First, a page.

And I could be. And, he knew I had the leadership skills necessary. he wanted me to challenge them in the boardroom. bring ideas and thoughts forward and be more of a thought partner versus just being someone, you know, oftentimes in the role of a GM or a COO in a private country club, you become what I [00:11:00] call a yes, man, right?

Their owners tell you this is what we want and you say yes. And, oftentimes that’s not the right thing to do, especially in our industry. And sometimes you have to steer them the other way. Or get them to consider other options. And it takes someone who’s willing to speak up and put themselves out there, to be able to do that.

Mike was really good about making sure that I had a space in the boardroom. to be able to voice that opinion and get them to consider other options, which I think led us down, the right path, 90 percent of the time. But, you know, the biggest thing that I struggled with was just written communication, right?

You, you go from communicating with servers, bartenders, dining room managers, you golf pros and superintendents all day long to all of a sudden you’re, communicating with people who. Don’t communicate at that level anymore. And, you have to really learn to adjust that. And he did a great job of just kind of guiding me along the way and teaching me some best practices in terms of communication.

Craig P. Anderson: So it was really kind of goes back to that mentor theme. We were talking about before of that person who kind of clears out the way for [00:12:00] you says, you know, here’s some things to think about. kind of interprets it a little bit for you and smooths out that way a bit. I love it. so you also said, and this kind of pops up a lot for the young leaders that we target here with the podcast is you were promoted within the same country club from this level to now here.  So now all your peers. Are your subordinates, what was that transition like for you?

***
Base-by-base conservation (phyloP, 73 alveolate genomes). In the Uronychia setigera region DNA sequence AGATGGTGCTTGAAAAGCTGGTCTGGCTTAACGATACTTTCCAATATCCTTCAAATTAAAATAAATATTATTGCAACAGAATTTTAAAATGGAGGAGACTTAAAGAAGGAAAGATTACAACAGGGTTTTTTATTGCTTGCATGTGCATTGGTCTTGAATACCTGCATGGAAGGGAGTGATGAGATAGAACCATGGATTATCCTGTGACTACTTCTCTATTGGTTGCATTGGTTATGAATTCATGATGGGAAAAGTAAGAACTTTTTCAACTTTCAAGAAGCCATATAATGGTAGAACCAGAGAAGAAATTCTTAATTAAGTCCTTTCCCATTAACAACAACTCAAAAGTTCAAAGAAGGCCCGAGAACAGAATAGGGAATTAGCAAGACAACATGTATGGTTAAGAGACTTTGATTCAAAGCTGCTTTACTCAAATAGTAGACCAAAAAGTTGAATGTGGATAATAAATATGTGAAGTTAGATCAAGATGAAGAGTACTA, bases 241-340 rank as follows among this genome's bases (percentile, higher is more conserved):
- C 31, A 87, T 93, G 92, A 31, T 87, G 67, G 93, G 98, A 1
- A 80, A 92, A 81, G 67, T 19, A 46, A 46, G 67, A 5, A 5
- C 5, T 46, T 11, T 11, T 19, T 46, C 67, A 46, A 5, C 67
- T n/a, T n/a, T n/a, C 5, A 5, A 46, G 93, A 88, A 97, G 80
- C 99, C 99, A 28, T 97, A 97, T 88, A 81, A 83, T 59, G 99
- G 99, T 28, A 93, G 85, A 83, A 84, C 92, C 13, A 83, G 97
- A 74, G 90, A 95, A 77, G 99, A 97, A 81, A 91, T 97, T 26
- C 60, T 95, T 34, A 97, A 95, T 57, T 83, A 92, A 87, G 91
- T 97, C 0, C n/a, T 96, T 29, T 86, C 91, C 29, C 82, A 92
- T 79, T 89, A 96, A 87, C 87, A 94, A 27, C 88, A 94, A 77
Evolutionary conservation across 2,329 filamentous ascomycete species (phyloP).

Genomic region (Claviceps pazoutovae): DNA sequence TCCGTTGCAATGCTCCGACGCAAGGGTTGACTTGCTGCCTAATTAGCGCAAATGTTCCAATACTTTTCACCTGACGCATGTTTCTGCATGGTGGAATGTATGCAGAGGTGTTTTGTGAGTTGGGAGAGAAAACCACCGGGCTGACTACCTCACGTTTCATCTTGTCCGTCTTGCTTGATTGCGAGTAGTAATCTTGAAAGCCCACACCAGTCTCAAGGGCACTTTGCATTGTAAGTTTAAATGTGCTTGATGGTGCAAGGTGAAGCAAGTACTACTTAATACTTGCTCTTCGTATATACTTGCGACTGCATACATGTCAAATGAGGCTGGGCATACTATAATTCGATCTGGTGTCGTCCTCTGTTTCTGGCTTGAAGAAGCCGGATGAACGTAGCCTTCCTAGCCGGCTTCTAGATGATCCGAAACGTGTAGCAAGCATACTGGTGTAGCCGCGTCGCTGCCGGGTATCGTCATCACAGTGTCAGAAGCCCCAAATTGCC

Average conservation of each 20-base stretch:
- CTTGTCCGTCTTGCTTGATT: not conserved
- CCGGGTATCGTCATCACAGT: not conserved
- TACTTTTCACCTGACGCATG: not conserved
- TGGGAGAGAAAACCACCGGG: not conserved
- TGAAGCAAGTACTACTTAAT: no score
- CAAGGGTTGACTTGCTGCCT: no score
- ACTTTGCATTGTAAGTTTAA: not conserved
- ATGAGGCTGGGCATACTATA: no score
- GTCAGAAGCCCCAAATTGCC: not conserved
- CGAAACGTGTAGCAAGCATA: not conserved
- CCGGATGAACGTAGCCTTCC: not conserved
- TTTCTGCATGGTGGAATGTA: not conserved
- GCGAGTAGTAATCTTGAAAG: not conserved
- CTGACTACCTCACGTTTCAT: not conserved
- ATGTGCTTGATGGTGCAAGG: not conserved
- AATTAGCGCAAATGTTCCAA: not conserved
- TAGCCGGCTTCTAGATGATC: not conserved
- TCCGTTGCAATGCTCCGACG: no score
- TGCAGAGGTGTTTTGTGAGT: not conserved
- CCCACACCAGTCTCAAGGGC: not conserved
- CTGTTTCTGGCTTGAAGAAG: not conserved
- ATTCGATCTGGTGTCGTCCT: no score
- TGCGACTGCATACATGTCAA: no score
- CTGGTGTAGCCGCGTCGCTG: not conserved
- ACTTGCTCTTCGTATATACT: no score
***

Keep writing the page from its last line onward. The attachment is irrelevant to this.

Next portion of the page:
Chad Schultenover: I was excited for it. I was ready for it. think I wanted it more than probably told myself I did. And, you know, I was willing to step up and do it. But along the way, you make mistakes. you do various different things that you probably wouldn’t normally do.

it’s like the Peter principle and management, right? What got you to where you’re at is not the same set of skills. that’s going to get you to where you need to go. And, I knew that, but doing it is a completely different, completely different thing. And I think you have to really stay humble, learn to listen, and take advice of others.

And, that’s really hard to do as I think as a young leader coming into this. is to not be so critical of yourself to the point where basically put up roadblocks that you can’t get over. Right. And I think we do that a lot where it’s like, shoot, I shouldn’t have done X, Y, or Z, or I should have handled that situation a little differently.

instead, you really just need to think about it, learn from it, grow and move on. And, don’t let that experience, monopolize your time or take too much of your time over.

Craig P. Anderson: That’s great. as you look back on that time, how do you rate yourself? How do you think you did in that first role over the, the first year or two you were in it?

Chad Schultenover: if you would ask me then I would have gave myself 10 out of 10, right? I was the greatest leader there ever was. no, I’m kidding. But, um, you know, looking back today, I was just so inefficient. That’s how I look at it as a leader. I did everything, I tried to do instead of delegate.